THE man in charge of running Lothian’s hospitals today warned he feared for the "welfare" of patients as a result of the region’s bed-blocking crisis.
Around 100 operations have had to be cancelled at the Edinburgh Royal Infirmary this year because of the city’s chronic problem. And the hospital is so severely overstretched because of blocked beds that this week it was forced to open a day ward overnight.
Planned operations have had to be cancelled because there are no beds for patients to go into, as they are occupied by people waiting to be discharged.
David Bolton, chief executive of Lothian University Hospitals Division, which runs the ERI, said he was worried about the effect the crisis was having on patients. Council and health chiefs are to hold a crisis meeting with deputy health minister Rhona Brankin, where they plan to demand extra cash from the Scottish Executive to deal with the problem.
Mr Bolton said measures brought in by the council to ease the problem had yet to have an impact on the hospital.
"The Royal is feeling great pain at the present time. For the last four months it has been very difficult," he said. "We are unable to move our patients as we would wish from the ‘front door’ of our hospital - the emergency departments - to discharge or downstream beds like Liberton or the Astley Ainslie because of the number of delayed discharges.
"When we moved to Little France there were just under 50 delayed discharges, and we were able to manage the flow of patients. Once you get over 70 it becomes very difficult. We have been running with that for many weeks and there is no sign of that falling."
Seventy of the operations cancelled have been in orthopaedics - hip and knee operations.
Cancellations prove extremely costly for the health board as patients have to then be treated at other NHS hospitals or in the private sector.
Mr Bolton also revealed that on Monday night, the medical day bed unit had to be opened for the third time this year to cope with the number of admissions and agency doctors and nurses brought in to staff it. "When it does get as bad as it got [on Monday], I have personal concerns about the welfare of patients," he said.
"We are pleased with the proposals which will augment care home places, but at the Royal we are seeing no signs of that having an impact."
Mr Bolton added: "Of the patients not included in the orthopaedic figures, there were small numbers of patients in each of general surgery, vascular surgery, ENT, neurosurgery and cardio-thoracic. We endeavour to re-book as many patients as possible within the waiting time guarantee here at the Royal Infirmary.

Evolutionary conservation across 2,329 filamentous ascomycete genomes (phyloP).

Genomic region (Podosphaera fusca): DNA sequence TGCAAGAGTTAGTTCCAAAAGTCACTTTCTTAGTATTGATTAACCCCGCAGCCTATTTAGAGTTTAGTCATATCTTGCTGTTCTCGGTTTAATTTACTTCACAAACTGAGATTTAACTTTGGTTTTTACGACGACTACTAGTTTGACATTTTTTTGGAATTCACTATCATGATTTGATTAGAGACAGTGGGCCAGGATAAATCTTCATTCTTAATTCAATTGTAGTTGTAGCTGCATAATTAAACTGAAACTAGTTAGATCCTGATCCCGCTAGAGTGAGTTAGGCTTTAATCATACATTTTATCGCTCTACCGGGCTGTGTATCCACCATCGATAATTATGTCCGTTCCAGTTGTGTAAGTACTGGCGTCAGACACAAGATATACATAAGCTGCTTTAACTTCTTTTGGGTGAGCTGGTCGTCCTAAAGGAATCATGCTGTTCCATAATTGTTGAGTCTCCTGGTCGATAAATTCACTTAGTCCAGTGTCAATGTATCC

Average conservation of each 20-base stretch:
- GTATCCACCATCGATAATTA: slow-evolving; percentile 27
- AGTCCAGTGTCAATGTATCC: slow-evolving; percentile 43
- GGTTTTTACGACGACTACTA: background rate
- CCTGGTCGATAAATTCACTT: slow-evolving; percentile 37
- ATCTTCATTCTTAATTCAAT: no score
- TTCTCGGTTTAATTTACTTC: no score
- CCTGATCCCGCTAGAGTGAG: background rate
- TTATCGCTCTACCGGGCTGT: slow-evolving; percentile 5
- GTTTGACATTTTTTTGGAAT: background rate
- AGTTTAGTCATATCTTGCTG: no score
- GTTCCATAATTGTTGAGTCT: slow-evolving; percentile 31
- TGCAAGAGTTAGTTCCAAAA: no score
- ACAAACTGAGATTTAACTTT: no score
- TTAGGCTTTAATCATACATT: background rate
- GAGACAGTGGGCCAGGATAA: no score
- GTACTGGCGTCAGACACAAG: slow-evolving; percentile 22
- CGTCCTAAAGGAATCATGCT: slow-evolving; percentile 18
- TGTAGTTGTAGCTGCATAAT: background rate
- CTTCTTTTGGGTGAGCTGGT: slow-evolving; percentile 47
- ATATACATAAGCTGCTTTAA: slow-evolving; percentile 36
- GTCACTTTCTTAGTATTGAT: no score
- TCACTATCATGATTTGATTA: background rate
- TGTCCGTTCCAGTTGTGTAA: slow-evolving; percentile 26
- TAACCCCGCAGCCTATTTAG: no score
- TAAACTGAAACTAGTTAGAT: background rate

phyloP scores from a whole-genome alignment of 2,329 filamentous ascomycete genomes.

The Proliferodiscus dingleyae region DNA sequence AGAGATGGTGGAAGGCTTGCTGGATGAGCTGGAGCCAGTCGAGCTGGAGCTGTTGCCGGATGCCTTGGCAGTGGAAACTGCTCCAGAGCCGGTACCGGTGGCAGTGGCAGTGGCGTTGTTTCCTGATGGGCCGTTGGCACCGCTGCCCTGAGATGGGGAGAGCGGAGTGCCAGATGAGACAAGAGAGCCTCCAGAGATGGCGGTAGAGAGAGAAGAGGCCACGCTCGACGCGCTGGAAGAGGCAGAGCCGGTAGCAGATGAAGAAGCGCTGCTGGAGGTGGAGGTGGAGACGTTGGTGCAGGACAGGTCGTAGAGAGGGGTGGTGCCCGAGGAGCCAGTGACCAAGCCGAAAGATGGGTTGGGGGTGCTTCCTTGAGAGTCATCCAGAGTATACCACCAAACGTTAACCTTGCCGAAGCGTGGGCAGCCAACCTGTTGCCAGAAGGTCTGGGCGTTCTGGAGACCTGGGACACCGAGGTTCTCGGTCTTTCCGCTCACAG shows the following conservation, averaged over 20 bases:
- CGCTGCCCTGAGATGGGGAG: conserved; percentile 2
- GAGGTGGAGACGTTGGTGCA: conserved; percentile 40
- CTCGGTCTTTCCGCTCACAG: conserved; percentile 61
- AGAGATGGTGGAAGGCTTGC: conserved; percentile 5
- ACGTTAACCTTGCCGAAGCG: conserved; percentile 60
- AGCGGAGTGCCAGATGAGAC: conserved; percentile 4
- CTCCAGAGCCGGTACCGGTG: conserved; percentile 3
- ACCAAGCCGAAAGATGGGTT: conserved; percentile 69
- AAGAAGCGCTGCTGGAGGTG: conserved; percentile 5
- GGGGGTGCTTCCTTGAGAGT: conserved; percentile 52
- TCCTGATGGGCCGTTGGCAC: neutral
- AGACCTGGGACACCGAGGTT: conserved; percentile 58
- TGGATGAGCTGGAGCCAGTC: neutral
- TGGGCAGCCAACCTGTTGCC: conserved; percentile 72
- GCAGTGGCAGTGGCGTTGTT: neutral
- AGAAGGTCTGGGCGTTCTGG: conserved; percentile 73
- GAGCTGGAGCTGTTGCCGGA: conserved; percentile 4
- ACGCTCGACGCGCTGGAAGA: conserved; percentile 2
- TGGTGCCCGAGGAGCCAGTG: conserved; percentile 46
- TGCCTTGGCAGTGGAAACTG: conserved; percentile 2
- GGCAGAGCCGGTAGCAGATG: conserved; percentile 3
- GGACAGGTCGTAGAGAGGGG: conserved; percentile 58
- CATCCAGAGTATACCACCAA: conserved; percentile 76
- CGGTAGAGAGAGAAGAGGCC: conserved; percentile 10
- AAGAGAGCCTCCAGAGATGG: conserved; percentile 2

"In the very few cases where we cannot, they are referred on to the Golden Jubilee Hospital in Clydebank, an NHS Hospital in Darlington or the Murrayfield Clinic in Edinburgh."
Earlier this year, the council and NHS Lothian agreed an extra 400,000 to be spent on buying extra care home places and topping up the rate per week paid to the private sector to move people out of hospital more quickly.
But council chiefs admitted that just six patients have been moved out of the ERI and into care homes in the last two weeks, although 99 people were sent back home with support from care workers.
They say they have been focusing on discharging patients into care homes from rehabilitation beds at the Astley Ainslie and Liberton hospitals.
Latest figures show there were 302 people in hospitals in Edinburgh awaiting discharge at the end of December last year.
The concerns about the ERI’s ability to cope with the bed-blocking crisis were raised at a specially-convened meeting to discuss the issue.
At the summit, council chiefs faced demands to increase the amount of money paid per person every week to private sector care homes. They claimed upping the sum would reduce the number of private care home places they were able to buy.
Mr Bolton said: "At the Royal Infirmary, which is our major emergency hospital, the benefits of extra funding are still to be seen.
"Here and now as I see it and where I work, we need to have movement on care homes.
"We would see much more benefit in getting 48 places immediately rather than 58 places at the current rate in several months.
"This is really important - we are vastly overspent because of this and we don’t have the money we are spending."
Although the council has agreed to pay private care homes 450 per resident per week from the start of the next financial year, this is still well below the rate demanded by many private sector establishments.
Acting director of social work Duncan MacAulay said: "There is no doubt that delayed discharge is a huge problem for the city of Edinburgh.
"We believe good progress is being made towards building four new care homes and achieving the objective of 600 additional care at home packages.
"To reach the target set by the Scottish Executive for April, we will need to purchase around 100 places in care homes."
Meeting convener Marilyne MacLaren said: "This is a desperately serious issue facing both the council and the health authority, and the poor people who are suffering from this situation, especially the elderly.
"It is one of the most serious issues the council has had to confront. If the weather continues to be bad, then it is going to get worse, not better."
A Scottish Executive spokes-woman said: "We recognise there are specific problems in Lothian. That’s why the deputy minister has agreed to meet NHS Lothian and Edinburgh City Council to discuss these issues."